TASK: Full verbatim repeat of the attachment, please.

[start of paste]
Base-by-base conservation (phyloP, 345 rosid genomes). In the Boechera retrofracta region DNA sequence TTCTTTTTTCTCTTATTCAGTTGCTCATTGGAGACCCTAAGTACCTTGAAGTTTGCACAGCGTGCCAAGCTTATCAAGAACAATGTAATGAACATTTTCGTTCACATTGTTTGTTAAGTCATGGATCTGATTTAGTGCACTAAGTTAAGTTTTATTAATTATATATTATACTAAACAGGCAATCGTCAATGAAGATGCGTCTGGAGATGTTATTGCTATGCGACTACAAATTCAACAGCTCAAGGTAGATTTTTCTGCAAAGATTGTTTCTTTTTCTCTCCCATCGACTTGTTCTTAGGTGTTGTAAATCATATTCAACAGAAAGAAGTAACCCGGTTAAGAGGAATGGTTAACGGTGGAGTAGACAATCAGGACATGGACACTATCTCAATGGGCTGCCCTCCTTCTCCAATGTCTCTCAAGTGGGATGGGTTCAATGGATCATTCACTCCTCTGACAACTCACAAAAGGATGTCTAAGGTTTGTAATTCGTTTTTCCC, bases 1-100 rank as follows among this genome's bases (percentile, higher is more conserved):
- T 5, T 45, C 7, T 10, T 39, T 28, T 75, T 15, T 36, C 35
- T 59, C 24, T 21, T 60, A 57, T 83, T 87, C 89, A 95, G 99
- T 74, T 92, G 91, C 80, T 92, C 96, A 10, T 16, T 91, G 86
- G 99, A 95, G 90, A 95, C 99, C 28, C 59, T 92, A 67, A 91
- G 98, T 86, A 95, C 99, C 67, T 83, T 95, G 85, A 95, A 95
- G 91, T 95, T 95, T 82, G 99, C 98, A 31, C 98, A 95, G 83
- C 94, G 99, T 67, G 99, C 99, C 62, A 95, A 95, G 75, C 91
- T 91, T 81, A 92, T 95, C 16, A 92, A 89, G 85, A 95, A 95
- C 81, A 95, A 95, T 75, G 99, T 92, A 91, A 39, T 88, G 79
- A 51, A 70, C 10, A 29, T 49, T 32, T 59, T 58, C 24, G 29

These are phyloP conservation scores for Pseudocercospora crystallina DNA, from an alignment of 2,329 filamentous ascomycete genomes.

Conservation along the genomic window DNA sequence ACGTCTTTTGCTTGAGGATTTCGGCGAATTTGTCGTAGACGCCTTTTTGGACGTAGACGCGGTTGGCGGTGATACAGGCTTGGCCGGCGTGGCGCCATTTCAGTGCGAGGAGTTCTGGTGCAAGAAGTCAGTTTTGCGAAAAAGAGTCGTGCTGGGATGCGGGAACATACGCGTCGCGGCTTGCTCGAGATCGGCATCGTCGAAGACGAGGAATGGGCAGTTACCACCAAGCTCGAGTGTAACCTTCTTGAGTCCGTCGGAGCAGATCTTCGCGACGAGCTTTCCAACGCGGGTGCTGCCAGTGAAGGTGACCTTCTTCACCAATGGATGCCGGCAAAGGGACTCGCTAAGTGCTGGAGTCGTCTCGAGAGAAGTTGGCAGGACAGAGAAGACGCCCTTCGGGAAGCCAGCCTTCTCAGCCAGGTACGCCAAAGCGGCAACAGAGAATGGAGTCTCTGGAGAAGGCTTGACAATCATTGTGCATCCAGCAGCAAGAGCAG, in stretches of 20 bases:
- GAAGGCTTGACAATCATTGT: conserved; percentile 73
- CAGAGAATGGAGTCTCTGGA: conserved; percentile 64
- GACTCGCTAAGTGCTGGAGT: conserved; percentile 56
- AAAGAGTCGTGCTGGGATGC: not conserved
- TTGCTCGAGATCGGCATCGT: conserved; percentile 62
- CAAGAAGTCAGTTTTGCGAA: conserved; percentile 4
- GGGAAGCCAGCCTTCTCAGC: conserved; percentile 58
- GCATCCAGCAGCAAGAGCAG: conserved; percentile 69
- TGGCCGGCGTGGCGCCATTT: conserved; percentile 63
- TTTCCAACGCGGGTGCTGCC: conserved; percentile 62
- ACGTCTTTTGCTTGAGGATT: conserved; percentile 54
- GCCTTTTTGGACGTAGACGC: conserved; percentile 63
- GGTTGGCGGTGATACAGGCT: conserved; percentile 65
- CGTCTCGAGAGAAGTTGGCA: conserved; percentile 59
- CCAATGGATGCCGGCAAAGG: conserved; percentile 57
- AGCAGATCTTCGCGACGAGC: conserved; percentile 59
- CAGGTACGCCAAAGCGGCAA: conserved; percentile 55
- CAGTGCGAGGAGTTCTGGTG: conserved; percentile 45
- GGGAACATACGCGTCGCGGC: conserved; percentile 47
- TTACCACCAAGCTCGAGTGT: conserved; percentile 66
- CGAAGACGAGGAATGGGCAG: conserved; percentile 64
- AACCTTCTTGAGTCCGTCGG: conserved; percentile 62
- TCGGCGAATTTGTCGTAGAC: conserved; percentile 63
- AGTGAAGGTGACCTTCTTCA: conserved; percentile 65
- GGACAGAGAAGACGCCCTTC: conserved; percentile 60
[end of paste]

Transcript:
Base-by-base conservation (phyloP, 345 rosid genomes). In the Boechera retrofracta region DNA sequence TTCTTTTTTCTCTTATTCAGTTGCTCATTGGAGACCCTAAGTACCTTGAAGTTTGCACAGCGTGCCAAGCTTATCAAGAACAATGTAATGAACATTTTCGTTCACATTGTTTGTTAAGTCATGGATCTGATTTAGTGCACTAAGTTAAGTTTTATTAATTATATATTATACTAAACAGGCAATCGTCAATGAAGATGCGTCTGGAGATGTTATTGCTATGCGACTACAAATTCAACAGCTCAAGGTAGATTTTTCTGCAAAGATTGTTTCTTTTTCTCTCCCATCGACTTGTTCTTAGGTGTTGTAAATCATATTCAACAGAAAGAAGTAACCCGGTTAAGAGGAATGGTTAACGGTGGAGTAGACAATCAGGACATGGACACTATCTCAATGGGCTGCCCTCCTTCTCCAATGTCTCTCAAGTGGGATGGGTTCAATGGATCATTCACTCCTCTGACAACTCACAAAAGGATGTCTAAGGTTTGTAATTCGTTTTTCCC, bases 1-100 rank as follows among this genome's bases (percentile, higher is more conserved):
- T 5, T 45, C 7, T 10, T 39, T 28, T 75, T 15, T 36, C 35
- T 59, C 24, T 21, T 60, A 57, T 83, T 87, C 89, A 95, G 99
- T 74, T 92, G 91, C 80, T 92, C 96, A 10, T 16, T 91, G 86
- G 99, A 95, G 90, A 95, C 99, C 28, C 59, T 92, A 67, A 91
- G 98, T 86, A 95, C 99, C 67, T 83, T 95, G 85, A 95, A 95
- G 91, T 95, T 95, T 82, G 99, C 98, A 31, C 98, A 95, G 83
- C 94, G 99, T 67, G 99, C 99, C 62, A 95, A 95, G 75, C 91
- T 91, T 81, A 92, T 95, C 16, A 92, A 89, G 85, A 95, A 95
- C 81, A 95, A 95, T 75, G 99, T 92, A 91, A 39, T 88, G 79
- A 51, A 70, C 10, A 29, T 49, T 32, T 59, T 58, C 24, G 29

These are phyloP conservation scores for Pseudocercospora crystallina DNA, from an alignment of 2,329 filamentous ascomycete genomes.

Conservation along the genomic window DNA sequence ACGTCTTTTGCTTGAGGATTTCGGCGAATTTGTCGTAGACGCCTTTTTGGACGTAGACGCGGTTGGCGGTGATACAGGCTTGGCCGGCGTGGCGCCATTTCAGTGCGAGGAGTTCTGGTGCAAGAAGTCAGTTTTGCGAAAAAGAGTCGTGCTGGGATGCGGGAACATACGCGTCGCGGCTTGCTCGAGATCGGCATCGTCGAAGACGAGGAATGGGCAGTTACCACCAAGCTCGAGTGTAACCTTCTTGAGTCCGTCGGAGCAGATCTTCGCGACGAGCTTTCCAACGCGGGTGCTGCCAGTGAAGGTGACCTTCTTCACCAATGGATGCCGGCAAAGGGACTCGCTAAGTGCTGGAGTCGTCTCGAGAGAAGTTGGCAGGACAGAGAAGACGCCCTTCGGGAAGCCAGCCTTCTCAGCCAGGTACGCCAAAGCGGCAACAGAGAATGGAGTCTCTGGAGAAGGCTTGACAATCATTGTGCATCCAGCAGCAAGAGCAG, in stretches of 20 bases:
- GAAGGCTTGACAATCATTGT: conserved; percentile 73
- CAGAGAATGGAGTCTCTGGA: conserved; percentile 64
- GACTCGCTAAGTGCTGGAGT: conserved; percentile 56
- AAAGAGTCGTGCTGGGATGC: not conserved
- TTGCTCGAGATCGGCATCGT: conserved; percentile 62
- CAAGAAGTCAGTTTTGCGAA: conserved; percentile 4
- GGGAAGCCAGCCTTCTCAGC: conserved; percentile 58
- GCATCCAGCAGCAAGAGCAG: conserved; percentile 69
- TGGCCGGCGTGGCGCCATTT: conserved; percentile 63
- TTTCCAACGCGGGTGCTGCC: conserved; percentile 62
- ACGTCTTTTGCTTGAGGATT: conserved; percentile 54
- GCCTTTTTGGACGTAGACGC: conserved; percentile 63
- GGTTGGCGGTGATACAGGCT: conserved; percentile 65
- CGTCTCGAGAGAAGTTGGCA: conserved; percentile 59
- CCAATGGATGCCGGCAAAGG: conserved; percentile 57
- AGCAGATCTTCGCGACGAGC: conserved; percentile 59
- CAGGTACGCCAAAGCGGCAA: conserved; percentile 55
- CAGTGCGAGGAGTTCTGGTG: conserved; percentile 45
- GGGAACATACGCGTCGCGGC: conserved; percentile 47
- TTACCACCAAGCTCGAGTGT: conserved; percentile 66
- CGAAGACGAGGAATGGGCAG: conserved; percentile 64
- AACCTTCTTGAGTCCGTCGG: conserved; percentile 62
- TCGGCGAATTTGTCGTAGAC: conserved; percentile 63
- AGTGAAGGTGACCTTCTTCA: conserved; percentile 65
- GGACAGAGAAGACGCCCTTC: conserved; percentile 60